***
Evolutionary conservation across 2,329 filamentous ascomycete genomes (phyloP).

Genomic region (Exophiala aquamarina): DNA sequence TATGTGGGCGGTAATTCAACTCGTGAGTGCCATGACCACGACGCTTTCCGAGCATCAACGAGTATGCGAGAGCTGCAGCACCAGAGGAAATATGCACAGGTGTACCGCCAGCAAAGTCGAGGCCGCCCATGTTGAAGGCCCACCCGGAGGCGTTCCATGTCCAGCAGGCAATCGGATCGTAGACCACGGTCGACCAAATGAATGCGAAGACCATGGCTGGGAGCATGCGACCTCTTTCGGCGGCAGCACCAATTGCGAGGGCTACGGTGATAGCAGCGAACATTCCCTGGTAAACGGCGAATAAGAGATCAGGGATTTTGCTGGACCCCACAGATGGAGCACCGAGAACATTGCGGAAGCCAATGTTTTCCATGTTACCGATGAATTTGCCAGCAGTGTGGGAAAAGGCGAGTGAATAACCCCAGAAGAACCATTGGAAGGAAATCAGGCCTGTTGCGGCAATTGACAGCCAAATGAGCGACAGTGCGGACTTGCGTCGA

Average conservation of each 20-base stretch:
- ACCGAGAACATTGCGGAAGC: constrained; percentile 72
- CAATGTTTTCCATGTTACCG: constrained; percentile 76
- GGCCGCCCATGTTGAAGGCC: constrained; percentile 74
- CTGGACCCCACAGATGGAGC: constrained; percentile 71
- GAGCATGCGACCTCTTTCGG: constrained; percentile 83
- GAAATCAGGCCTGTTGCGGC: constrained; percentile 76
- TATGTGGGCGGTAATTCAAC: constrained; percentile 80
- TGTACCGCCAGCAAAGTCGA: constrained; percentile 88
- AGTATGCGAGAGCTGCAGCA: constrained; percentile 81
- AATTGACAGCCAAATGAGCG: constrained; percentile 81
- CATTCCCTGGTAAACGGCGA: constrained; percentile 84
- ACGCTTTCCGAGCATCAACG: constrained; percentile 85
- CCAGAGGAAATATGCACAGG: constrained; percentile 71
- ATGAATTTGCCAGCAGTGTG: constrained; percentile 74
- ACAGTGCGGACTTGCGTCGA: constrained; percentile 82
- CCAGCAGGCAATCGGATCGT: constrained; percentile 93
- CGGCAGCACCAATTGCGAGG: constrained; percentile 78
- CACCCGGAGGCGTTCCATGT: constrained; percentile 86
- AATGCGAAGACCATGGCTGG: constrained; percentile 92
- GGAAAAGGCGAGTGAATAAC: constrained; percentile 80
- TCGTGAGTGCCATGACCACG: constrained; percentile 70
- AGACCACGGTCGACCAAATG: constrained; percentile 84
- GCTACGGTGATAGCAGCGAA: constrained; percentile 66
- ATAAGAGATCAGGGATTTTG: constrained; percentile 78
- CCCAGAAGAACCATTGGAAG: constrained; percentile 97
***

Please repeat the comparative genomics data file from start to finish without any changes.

Evolutionary conservation across 2,329 filamentous ascomycete genomes (phyloP).

Genomic region (Exophiala aquamarina): DNA sequence TATGTGGGCGGTAATTCAACTCGTGAGTGCCATGACCACGACGCTTTCCGAGCATCAACGAGTATGCGAGAGCTGCAGCACCAGAGGAAATATGCACAGGTGTACCGCCAGCAAAGTCGAGGCCGCCCATGTTGAAGGCCCACCCGGAGGCGTTCCATGTCCAGCAGGCAATCGGATCGTAGACCACGGTCGACCAAATGAATGCGAAGACCATGGCTGGGAGCATGCGACCTCTTTCGGCGGCAGCACCAATTGCGAGGGCTACGGTGATAGCAGCGAACATTCCCTGGTAAACGGCGAATAAGAGATCAGGGATTTTGCTGGACCCCACAGATGGAGCACCGAGAACATTGCGGAAGCCAATGTTTTCCATGTTACCGATGAATTTGCCAGCAGTGTGGGAAAAGGCGAGTGAATAACCCCAGAAGAACCATTGGAAGGAAATCAGGCCTGTTGCGGCAATTGACAGCCAAATGAGCGACAGTGCGGACTTGCGTCGA

Average conservation of each 20-base stretch:
- ACCGAGAACATTGCGGAAGC: constrained; percentile 72
- CAATGTTTTCCATGTTACCG: constrained; percentile 76
- GGCCGCCCATGTTGAAGGCC: constrained; percentile 74
- CTGGACCCCACAGATGGAGC: constrained; percentile 71
- GAGCATGCGACCTCTTTCGG: constrained; percentile 83
- GAAATCAGGCCTGTTGCGGC: constrained; percentile 76
- TATGTGGGCGGTAATTCAAC: constrained; percentile 80
- TGTACCGCCAGCAAAGTCGA: constrained; percentile 88
- AGTATGCGAGAGCTGCAGCA: constrained; percentile 81
- AATTGACAGCCAAATGAGCG: constrained; percentile 81
- CATTCCCTGGTAAACGGCGA: constrained; percentile 84
- ACGCTTTCCGAGCATCAACG: constrained; percentile 85
- CCAGAGGAAATATGCACAGG: constrained; percentile 71
- ATGAATTTGCCAGCAGTGTG: constrained; percentile 74
- ACAGTGCGGACTTGCGTCGA: constrained; percentile 82
- CCAGCAGGCAATCGGATCGT: constrained; percentile 93
- CGGCAGCACCAATTGCGAGG: constrained; percentile 78
- CACCCGGAGGCGTTCCATGT: constrained; percentile 86
- AATGCGAAGACCATGGCTGG: constrained; percentile 92
- GGAAAAGGCGAGTGAATAAC: constrained; percentile 80
- TCGTGAGTGCCATGACCACG: constrained; percentile 70
- AGACCACGGTCGACCAAATG: constrained; percentile 84
- GCTACGGTGATAGCAGCGAA: constrained; percentile 66
- ATAAGAGATCAGGGATTTTG: constrained; percentile 78
- CCCAGAAGAACCATTGGAAG: constrained; percentile 97